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How much cereal or baby food should my six month old baby be eating?

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  • How much cereal or baby food should my six month old baby be eating?

    I just recently got my baby to start eating cereal. She used to keep spitting it out. She still will not eat baby food. I'm worried that she is too dependant on formula. How do I correct this and how do I ensure she is getting enough food and nutrition? How much baby food and cereal should she be eating at six months of age? Any advice is appreciated.

  • #2
    Hi onjanana, welcome to the Forum :-)

    First, nutritionally, I totally understand your concern. I am nursing so I am not sure about formula, but my understanding is that milk feeds are supposed to continue to be a primary source of nutrition for the first year, even after introduction of solids. I am sure your pediatrician can provide guidance as well, but here is a link that I found helpful: http://kellymom.com/nutrition/solids/solids-how.html

    For some additional perspective: My son is 7 months old and is only now taking a strong interest in eating solids. We are doing baby-led weaning, so we have skipped purees and gone straight to table foods, such as sweet potatoes, apples, avocado, etc. We have been introducing solids at one mealtime per day since he was about 6 months old--he would play and put food in his mouth, but always ended up spitting it out. He just didn't seem to know that he needed to swallow. Now, rather suddenly, he wants something to gobble every time we eat, and he seems to actually be eating! Our practice now is to nurse first, then offer solids, then follow up by nursing again. I don't want to have my baby wean earlier than he is ready, or to go hungry since he isn't getting much in the way of solids.

    I hope this helps, please keep us updated :-)

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    • #3
      I'm in the middle of reading it, but Child of Mine: Feeding with Love and Good Sense by Ellyn Satter seems to have a lot of good information. Her quick answer to your question, I believe, would be, "Exactly as much as your baby wants to eat." She advocates a division of responsibility in feeding: You decide what, when and where your child will eat, your child decides how much and whether to eat. She references lots of studies demonstrating how good children are at self-regulating, and that if we pressure them to eat more or less, we can actually create eating problems. So, you provide good food and structure for their eating and trust them to do the rest.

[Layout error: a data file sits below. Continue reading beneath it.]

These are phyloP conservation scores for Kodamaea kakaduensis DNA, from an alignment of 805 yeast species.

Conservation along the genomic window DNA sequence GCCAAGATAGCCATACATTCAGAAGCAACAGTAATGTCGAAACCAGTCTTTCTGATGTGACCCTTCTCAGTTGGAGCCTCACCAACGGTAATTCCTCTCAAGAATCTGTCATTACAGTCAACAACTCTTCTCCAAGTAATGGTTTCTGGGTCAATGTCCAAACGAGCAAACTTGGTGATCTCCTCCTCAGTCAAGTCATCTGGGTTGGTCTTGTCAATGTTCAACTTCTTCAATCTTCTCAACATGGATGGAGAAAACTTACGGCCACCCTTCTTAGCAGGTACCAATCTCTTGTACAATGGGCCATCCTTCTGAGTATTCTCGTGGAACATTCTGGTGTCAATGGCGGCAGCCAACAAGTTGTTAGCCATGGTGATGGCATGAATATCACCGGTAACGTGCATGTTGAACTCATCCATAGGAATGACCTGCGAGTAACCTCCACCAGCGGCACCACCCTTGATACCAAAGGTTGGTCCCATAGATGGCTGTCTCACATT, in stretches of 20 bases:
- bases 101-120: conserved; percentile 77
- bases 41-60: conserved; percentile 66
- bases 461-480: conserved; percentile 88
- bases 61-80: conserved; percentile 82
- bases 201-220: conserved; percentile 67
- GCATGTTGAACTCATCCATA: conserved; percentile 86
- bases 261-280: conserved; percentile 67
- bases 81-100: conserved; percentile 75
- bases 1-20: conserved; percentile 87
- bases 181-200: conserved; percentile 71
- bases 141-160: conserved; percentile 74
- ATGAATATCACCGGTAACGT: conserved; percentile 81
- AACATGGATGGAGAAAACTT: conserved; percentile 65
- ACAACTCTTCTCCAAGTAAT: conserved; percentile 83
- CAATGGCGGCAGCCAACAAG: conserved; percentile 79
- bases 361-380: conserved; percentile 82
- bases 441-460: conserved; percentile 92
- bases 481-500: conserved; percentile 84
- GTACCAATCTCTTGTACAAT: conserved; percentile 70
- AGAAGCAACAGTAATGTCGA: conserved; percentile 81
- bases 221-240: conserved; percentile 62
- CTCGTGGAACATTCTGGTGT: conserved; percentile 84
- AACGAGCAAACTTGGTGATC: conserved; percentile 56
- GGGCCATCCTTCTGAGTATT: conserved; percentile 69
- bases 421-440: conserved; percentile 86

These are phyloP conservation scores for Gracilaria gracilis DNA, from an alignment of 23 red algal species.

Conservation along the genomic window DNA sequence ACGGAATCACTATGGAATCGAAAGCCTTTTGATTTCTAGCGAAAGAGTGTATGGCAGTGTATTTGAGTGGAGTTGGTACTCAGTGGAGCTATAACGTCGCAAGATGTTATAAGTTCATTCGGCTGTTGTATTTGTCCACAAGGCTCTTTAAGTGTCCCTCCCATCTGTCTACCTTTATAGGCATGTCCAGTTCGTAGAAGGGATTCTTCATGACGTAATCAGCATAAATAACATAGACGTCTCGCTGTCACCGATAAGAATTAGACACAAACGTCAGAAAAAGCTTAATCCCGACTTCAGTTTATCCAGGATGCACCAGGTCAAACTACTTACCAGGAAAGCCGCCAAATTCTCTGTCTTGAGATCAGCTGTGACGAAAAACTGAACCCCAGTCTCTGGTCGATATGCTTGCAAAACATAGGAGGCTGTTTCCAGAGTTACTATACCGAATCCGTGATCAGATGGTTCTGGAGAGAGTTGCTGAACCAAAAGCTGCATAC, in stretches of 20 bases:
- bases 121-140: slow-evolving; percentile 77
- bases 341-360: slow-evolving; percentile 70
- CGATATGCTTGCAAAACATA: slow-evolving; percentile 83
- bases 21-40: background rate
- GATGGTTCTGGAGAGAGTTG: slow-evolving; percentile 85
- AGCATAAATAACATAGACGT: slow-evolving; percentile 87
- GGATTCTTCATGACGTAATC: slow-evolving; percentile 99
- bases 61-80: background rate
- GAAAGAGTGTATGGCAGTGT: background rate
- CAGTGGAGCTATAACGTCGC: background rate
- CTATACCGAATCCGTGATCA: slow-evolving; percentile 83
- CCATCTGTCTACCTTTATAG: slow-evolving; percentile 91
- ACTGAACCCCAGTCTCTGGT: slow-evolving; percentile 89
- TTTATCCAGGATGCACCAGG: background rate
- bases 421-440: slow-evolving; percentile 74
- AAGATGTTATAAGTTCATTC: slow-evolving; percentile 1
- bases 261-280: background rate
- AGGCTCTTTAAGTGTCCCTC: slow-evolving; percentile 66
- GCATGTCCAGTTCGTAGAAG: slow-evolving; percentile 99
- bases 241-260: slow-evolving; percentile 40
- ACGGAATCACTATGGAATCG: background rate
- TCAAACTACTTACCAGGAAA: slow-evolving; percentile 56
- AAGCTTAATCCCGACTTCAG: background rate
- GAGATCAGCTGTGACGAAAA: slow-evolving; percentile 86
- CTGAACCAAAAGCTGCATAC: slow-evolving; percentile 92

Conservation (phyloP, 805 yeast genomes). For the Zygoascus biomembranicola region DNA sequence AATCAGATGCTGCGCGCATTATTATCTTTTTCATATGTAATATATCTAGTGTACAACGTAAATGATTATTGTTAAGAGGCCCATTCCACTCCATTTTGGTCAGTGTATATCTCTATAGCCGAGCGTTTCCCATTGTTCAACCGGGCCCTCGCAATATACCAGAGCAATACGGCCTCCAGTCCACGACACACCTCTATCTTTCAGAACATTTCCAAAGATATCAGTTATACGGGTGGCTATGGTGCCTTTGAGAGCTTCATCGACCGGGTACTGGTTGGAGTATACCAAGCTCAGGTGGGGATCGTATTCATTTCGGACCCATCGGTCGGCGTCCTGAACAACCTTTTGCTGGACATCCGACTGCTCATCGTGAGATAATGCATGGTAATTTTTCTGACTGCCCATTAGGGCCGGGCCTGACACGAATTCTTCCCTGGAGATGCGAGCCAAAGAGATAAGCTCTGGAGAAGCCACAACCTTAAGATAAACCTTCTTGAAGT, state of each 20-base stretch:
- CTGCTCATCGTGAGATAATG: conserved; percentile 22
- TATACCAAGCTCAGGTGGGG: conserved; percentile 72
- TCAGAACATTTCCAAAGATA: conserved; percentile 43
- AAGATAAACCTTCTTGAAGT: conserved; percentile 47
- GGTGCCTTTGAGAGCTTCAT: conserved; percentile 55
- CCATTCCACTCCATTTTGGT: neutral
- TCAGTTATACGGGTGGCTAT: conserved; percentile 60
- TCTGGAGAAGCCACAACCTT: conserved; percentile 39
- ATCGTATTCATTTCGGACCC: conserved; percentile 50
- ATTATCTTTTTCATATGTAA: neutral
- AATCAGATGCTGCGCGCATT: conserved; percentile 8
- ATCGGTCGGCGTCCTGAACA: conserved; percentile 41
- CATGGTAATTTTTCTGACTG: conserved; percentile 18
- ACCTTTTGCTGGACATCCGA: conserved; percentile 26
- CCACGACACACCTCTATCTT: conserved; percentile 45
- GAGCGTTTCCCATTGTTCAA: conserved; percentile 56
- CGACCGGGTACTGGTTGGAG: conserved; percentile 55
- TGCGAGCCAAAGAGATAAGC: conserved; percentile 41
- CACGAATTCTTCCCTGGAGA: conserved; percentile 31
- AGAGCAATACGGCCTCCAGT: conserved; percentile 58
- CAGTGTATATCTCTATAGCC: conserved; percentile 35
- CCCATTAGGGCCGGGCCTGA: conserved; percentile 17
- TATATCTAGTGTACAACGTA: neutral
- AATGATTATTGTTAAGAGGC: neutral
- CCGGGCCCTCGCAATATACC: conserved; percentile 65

Hope this helps,
      Tina

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      • #4
        To be clear about Ellyn Satter's division of responsibilities: You deciding when your child eats does not mean putting your infant on a feeding schedule, following their hunger cues is important. What she's referring to there is regular family mealtimes and snacks for toddlers and beyond.

        Tina

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        • #5
          Oh, man! As I got further into Child of Mine, I started adding caveats to my recommendation. She's not too positive on co-sleeping, and recommends weaning when they really start to get interested in eating meals at the table with the family. But now I've gotten to the part of the book where she recommends Ferber's cry-it-out method. Strike three!

          It's a shame. She put lots of good information in there about things like cultivating a positive and nurturing feeding relationship, trusting your child to follow his hunger and fullness cues, and child development stuff. I'll still use it as a resource, but at this point, I can't, in good conscience, recommend it to new parents. (And I'm only about half way through!) Sigh!

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          • #6
            Originally posted by tinamcrorie View Post
            Oh, man! As I got further into Child of Mine, I started adding caveats to my recommendation. She's not too positive on co-sleeping, and recommends weaning when they really start to get interested in eating meals at the table with the family. But now I've gotten to the part of the book where she recommends Ferber's cry-it-out method. Strike three!
            I agree with Tina on this one. The book has some really good feeding advice that I think, if followed, would really make parents and kids lives better. But, it's got a some other stuff that's not so good.

            Her other book "Secrets of Feeding a Healthy Family" is much better in this regards. It doesn't go into as much detail about feeding babies and young kids but it gives good general feeding information for everyone. If I recall correctly,there isn't too much in it that would offend APers. ( Or at least little enough that I was able to ignore it and then forget about it.)

            Jessica

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